Inside Dixie Chili’s Erlanger location.

Chili is nothing new to the folks living in Kentucky. It’s not exactly a customary dish, but with Cincinnati less than two hours north there is plenty of love to go around for this spicy meat concoction.

Two of Cincinnati’s most beloved chains have outposts here. Louisville is Skyline country and Lexington has Gold Star.

Few moments are better than to be out for a long night on the town and hitting a Skyline late for three or four chili-cheese coney dogs. Top them with Skyline’s own vinegary hot sauce and that will fix all that ails you till morning.

What I didn’t know is Kentucky has its own chain of Cincinnati-styled chili parlors.

This week I discovered Dixie Chili in Erlanger, Ky.

Nicholas Sarakatsannis founded the original location in Newport in 1929, after having worked at Empress Chili, the originator of the Cincinnati-style, which is hallmarked by the use of seasonings such as cinnamon, cloves, allspice and chocolate.

Sarakatsannis developed his own unique recipe and opened shop the same year as the Great Depression. It also happened to be 20-years before Skyline, and 36-years before the existence of Gold Star.

As a quirky aside, I find it amusing that chili is considered this uber-American dish, yet Dixie and Skyline are both owned by Greek families, and four brothers from Jordan began Gold Star. Whatever possessed this Mediterranean influence it’s much appreciated.

Dixie’s chili-cheese fries.

Dixie Chili has a retro-1950s soda shop/delicatessen look. It’s bright, clean, airy and orderly, with plenty of space between booths, and a bit funkier brand of music playing than its competition.

Dixie is set up like a cafeteria, whereby upon entering there is a big menu on the wall, then a refrigerated display case shows the Greek salads available and customers order what they want along the way.

Instead of waitstaff coming by to deliver the orders, they are picked up by patrons at the counter.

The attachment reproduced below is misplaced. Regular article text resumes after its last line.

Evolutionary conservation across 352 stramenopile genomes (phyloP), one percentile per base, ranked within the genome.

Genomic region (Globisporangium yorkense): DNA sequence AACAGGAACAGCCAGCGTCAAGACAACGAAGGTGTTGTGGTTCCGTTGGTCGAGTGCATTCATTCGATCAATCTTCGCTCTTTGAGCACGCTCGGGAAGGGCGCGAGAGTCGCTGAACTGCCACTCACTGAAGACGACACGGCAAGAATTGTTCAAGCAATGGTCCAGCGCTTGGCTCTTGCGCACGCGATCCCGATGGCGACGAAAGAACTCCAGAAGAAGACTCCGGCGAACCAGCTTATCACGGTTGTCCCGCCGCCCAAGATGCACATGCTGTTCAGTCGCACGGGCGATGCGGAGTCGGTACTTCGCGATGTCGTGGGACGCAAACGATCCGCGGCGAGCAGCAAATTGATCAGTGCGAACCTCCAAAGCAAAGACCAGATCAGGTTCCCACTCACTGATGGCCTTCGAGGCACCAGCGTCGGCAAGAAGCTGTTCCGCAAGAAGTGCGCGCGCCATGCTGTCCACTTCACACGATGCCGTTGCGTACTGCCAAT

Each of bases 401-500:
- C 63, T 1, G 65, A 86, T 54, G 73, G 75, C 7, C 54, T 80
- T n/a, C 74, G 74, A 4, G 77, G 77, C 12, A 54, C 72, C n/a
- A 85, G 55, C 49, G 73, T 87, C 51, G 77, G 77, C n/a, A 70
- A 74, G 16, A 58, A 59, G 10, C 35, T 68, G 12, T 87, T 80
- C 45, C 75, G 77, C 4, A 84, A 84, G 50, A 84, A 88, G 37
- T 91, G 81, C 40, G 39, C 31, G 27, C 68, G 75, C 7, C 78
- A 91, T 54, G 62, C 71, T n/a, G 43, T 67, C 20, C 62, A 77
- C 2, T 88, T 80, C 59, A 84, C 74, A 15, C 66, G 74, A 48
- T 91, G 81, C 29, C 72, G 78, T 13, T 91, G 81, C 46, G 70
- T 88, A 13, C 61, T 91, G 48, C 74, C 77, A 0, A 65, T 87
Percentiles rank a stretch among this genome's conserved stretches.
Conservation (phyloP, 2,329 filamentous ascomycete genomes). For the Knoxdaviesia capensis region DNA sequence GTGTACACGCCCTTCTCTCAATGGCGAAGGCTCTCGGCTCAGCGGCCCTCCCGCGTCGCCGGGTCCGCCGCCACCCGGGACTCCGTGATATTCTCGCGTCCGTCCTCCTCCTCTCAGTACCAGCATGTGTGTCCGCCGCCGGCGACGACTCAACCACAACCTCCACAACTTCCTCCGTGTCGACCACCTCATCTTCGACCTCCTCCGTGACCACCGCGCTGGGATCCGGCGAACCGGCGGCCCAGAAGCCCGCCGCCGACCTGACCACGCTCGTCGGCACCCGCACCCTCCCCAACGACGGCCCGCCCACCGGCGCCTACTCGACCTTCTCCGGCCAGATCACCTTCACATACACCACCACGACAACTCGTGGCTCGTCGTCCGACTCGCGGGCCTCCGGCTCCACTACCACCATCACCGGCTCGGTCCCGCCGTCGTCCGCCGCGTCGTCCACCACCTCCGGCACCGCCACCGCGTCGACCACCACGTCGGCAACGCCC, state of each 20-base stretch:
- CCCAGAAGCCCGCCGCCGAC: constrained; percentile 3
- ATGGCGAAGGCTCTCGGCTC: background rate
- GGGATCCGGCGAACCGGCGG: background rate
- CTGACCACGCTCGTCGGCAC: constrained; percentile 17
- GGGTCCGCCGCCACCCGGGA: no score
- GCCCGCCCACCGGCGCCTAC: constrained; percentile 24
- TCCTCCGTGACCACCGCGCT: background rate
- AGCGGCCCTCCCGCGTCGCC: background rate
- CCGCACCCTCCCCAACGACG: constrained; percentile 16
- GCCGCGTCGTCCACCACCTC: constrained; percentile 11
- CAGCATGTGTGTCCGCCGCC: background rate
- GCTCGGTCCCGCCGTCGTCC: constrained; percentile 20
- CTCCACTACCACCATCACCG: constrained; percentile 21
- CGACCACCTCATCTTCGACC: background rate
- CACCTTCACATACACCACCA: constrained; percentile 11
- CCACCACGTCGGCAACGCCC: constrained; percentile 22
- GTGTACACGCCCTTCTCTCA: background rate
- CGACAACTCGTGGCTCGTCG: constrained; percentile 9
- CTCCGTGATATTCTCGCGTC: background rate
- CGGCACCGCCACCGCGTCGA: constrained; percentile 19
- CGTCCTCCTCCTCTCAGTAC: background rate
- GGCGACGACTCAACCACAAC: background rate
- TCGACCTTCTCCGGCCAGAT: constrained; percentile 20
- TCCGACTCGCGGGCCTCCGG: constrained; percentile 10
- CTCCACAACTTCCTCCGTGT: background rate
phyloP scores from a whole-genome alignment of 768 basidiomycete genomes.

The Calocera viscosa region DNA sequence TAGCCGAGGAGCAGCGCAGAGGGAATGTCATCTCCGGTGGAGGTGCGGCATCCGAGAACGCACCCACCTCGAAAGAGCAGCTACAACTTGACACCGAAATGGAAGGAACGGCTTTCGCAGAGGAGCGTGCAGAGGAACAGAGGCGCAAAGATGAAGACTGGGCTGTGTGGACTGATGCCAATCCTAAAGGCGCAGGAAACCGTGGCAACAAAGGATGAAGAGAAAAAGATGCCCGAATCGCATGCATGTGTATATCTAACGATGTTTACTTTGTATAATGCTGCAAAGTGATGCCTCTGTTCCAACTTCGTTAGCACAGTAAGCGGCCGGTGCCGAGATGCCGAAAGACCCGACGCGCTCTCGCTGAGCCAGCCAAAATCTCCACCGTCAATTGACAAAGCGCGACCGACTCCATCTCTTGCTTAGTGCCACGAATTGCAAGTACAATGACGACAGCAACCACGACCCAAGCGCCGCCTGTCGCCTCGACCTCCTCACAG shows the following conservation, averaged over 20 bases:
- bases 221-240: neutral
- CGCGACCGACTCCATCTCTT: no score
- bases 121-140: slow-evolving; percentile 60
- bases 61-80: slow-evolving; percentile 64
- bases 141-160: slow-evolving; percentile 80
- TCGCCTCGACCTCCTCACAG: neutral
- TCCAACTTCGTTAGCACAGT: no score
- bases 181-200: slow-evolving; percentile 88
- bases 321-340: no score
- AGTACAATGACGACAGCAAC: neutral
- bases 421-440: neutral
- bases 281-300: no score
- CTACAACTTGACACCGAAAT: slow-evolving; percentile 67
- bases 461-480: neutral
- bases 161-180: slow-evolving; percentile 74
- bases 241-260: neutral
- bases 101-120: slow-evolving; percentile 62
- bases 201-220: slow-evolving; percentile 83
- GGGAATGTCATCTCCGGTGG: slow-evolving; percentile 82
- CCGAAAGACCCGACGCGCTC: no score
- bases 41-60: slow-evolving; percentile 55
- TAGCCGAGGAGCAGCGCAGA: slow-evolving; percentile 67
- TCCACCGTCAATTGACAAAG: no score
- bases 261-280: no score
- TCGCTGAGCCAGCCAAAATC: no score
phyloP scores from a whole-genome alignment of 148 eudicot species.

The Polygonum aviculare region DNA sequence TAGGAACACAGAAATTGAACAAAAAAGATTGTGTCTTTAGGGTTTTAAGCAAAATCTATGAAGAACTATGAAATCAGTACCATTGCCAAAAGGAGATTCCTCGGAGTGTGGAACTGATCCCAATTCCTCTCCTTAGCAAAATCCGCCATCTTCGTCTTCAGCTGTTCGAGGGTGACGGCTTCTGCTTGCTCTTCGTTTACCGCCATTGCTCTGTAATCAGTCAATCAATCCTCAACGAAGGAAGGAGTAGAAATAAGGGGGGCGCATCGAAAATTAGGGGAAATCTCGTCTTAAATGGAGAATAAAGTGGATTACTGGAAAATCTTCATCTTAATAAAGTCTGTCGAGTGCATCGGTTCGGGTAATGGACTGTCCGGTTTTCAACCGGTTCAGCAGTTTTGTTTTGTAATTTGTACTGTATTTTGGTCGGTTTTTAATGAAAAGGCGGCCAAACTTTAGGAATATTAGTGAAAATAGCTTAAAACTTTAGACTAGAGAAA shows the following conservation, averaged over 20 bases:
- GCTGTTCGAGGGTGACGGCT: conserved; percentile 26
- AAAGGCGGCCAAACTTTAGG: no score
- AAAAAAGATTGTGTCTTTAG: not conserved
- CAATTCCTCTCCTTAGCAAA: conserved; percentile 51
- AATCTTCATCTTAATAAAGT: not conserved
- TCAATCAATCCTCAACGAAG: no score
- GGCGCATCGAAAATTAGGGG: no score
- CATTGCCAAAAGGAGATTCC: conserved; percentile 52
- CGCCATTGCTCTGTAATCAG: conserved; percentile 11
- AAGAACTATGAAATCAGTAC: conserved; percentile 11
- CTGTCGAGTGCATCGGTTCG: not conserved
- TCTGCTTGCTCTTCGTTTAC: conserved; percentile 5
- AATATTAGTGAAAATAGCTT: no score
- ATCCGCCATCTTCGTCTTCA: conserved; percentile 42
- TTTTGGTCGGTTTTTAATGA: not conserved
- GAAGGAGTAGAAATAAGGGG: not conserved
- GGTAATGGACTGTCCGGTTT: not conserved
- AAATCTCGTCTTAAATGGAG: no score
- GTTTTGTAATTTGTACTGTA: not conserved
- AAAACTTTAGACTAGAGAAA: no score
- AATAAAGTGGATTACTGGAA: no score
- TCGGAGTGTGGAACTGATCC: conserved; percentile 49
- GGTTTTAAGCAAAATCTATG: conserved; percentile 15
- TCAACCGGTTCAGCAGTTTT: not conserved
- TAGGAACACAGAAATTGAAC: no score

Dixie’s chili is a tad mellower in spice than others but more substantial in density. It’s less just a sauce and has more presence on the pasta or dogs, with a deep, rich flavor. There are a couple hot sauces available up front, including one of my favorites, Frank’s RedHot, in order to kick it up a notch.

The chili-cheese fries looked so good I had to get an order. They are substantial enough to share but not overwhelming. Waffle fries are used, which stand up well to the chili and are an excellent conveyance mechanism to move mad amounts of chili and cheese from plate to mouth.

Under all that cheese is a hot dog.

Kudos to Dixie’s chili-cheese coney as well. The bun is steamed just right, the hot dog is far from an afterthought and mine was swamped with cheese.

Dixie was a good find. I’ve been trying to expand my chili reference point. Empress was already on my list and I dearly want to check out the independent chili restaurants in Cincinnati like Price Hill, Blue Ash and Camp Washington.

[Check the Restaurants/Shopping page under Cincinnati for Web links]

So next time you are around Cincinnati or northern Kentucky don’t pass Dixie by because it’s unfamiliar, give it a try and dine locally.


733 Monmouth Street, Newport, Ky. 859-291-5337; open till 1 a.m., Fri/Sat till 3 a.m.

3716 Dixie Highway, Erlanger, Ky. 859-727-2828; open till 11 p.m., Fri/Sat till midnight

2421 Madison Avenue, Covington, Ky. 859-431-7444; open till 10 p.m., Fri/Sat till 11 p.m.

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